Consider the following: In all likelihood there will be well over 400 million people living in the United States in 2050, and possibly as many as one billion people by the year 2100. Where will those people live? And how can we, at that size, live in a sustainable manner, given the fact that the United States already has a grotesquely disproportionate carbon footprint and has not made any serious progress over the past two decades towards reducing it?
Global warming will impact every society in the world, but no other country has precisely this dilemma. Compared to Europe or Japan, per capita carbon emissions are inordinately high, in large measure because of the sprawling way we organize our metropolitan areas and our high reliance on the automobile (Buehler et al, 2009). Further, unlike most of those societies, population in the United States continues to steadily grow, and there is little reason to think that this trend will subside.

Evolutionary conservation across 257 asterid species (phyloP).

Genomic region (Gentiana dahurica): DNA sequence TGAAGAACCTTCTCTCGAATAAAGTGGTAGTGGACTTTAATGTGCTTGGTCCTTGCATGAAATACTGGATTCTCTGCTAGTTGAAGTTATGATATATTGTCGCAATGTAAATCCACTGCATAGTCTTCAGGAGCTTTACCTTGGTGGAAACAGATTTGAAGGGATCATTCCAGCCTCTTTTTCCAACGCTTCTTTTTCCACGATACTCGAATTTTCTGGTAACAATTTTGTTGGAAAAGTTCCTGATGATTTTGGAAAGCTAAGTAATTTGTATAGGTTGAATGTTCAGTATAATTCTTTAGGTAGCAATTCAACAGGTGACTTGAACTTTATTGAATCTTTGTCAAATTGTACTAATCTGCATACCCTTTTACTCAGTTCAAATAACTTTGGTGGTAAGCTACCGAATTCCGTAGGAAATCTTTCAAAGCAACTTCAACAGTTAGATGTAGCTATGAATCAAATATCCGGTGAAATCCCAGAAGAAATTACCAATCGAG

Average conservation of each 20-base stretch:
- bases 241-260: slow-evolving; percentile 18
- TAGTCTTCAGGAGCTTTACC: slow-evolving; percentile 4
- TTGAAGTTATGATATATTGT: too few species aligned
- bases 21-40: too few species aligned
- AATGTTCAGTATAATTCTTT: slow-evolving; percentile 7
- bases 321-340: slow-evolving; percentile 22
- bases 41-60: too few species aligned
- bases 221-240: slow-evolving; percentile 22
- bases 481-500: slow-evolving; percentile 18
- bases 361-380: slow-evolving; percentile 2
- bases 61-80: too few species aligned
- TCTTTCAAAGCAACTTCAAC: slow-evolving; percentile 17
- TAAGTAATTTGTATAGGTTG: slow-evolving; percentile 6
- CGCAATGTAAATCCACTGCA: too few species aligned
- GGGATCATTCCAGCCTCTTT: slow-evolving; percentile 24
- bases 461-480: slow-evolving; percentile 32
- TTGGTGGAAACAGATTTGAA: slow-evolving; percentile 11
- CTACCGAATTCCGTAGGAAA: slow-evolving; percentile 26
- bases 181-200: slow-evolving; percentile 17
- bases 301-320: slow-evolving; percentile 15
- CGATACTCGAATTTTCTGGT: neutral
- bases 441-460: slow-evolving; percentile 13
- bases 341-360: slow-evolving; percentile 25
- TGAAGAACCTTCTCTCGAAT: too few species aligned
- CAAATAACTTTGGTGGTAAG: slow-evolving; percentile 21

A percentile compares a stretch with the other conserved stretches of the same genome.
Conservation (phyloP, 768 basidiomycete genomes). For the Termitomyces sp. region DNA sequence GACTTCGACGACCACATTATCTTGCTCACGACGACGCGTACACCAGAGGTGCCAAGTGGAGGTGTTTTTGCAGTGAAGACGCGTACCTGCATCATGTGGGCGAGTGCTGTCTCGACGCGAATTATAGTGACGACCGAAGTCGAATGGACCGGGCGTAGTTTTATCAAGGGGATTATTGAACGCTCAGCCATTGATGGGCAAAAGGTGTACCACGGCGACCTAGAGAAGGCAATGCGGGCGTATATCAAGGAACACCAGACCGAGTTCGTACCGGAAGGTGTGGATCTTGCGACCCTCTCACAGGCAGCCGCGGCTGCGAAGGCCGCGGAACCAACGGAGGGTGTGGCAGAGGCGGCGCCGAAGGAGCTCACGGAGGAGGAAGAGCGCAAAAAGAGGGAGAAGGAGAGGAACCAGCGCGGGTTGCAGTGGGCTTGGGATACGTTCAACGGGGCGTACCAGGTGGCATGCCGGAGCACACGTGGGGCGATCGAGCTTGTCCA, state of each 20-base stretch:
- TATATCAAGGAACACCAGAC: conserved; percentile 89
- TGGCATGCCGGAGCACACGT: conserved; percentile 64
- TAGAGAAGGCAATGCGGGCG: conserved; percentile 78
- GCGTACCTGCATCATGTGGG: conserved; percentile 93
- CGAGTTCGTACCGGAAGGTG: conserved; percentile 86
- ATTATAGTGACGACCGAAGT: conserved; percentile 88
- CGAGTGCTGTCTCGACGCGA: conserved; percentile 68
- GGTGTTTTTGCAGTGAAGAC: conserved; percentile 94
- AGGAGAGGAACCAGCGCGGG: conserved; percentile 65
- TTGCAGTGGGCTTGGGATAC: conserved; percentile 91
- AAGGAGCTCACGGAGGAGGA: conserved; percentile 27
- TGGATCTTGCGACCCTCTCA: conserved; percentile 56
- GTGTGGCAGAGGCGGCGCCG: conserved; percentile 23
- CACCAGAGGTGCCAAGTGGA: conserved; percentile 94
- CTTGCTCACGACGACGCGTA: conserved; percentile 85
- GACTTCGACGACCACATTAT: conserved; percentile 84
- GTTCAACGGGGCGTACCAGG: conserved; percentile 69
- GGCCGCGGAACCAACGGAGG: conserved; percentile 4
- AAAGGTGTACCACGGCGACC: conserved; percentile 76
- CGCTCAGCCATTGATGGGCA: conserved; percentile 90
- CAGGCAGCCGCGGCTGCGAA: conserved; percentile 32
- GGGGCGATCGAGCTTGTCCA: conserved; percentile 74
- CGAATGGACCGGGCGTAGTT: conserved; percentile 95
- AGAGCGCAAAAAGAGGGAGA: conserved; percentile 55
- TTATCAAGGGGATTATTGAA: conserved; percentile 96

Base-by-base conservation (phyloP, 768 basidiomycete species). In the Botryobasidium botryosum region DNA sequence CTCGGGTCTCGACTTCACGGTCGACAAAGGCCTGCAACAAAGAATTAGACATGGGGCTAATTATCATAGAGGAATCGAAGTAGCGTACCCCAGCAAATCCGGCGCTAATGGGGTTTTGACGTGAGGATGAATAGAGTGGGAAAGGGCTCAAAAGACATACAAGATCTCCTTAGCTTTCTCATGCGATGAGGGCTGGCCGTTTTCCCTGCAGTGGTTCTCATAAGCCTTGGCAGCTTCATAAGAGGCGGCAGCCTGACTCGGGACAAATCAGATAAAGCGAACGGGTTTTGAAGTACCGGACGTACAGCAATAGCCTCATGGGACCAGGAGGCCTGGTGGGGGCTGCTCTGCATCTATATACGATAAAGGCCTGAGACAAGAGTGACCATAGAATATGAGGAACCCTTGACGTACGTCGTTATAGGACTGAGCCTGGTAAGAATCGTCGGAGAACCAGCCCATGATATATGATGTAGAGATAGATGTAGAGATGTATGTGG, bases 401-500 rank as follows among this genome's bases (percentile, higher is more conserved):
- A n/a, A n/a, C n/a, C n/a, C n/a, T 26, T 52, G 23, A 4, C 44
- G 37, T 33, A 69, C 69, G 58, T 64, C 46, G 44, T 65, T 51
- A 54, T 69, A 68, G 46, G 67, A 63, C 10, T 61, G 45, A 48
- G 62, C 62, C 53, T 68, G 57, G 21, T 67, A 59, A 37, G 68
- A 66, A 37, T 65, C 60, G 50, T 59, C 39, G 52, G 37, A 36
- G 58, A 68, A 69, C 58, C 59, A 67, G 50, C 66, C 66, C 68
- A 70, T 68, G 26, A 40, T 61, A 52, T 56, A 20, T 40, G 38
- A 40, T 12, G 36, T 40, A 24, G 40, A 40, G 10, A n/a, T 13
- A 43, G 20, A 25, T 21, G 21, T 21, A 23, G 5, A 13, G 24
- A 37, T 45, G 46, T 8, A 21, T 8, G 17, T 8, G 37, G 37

Re-shaping our metropolitan areas for a low-carbon footprint over the next 40 years will require a comprehensive strategy to stabilize the economic basis of American cities. We must break with the past not only with respect to energy use and transportation, but also with the way we treat cities as disposable items that can be abandoned when market conditions change.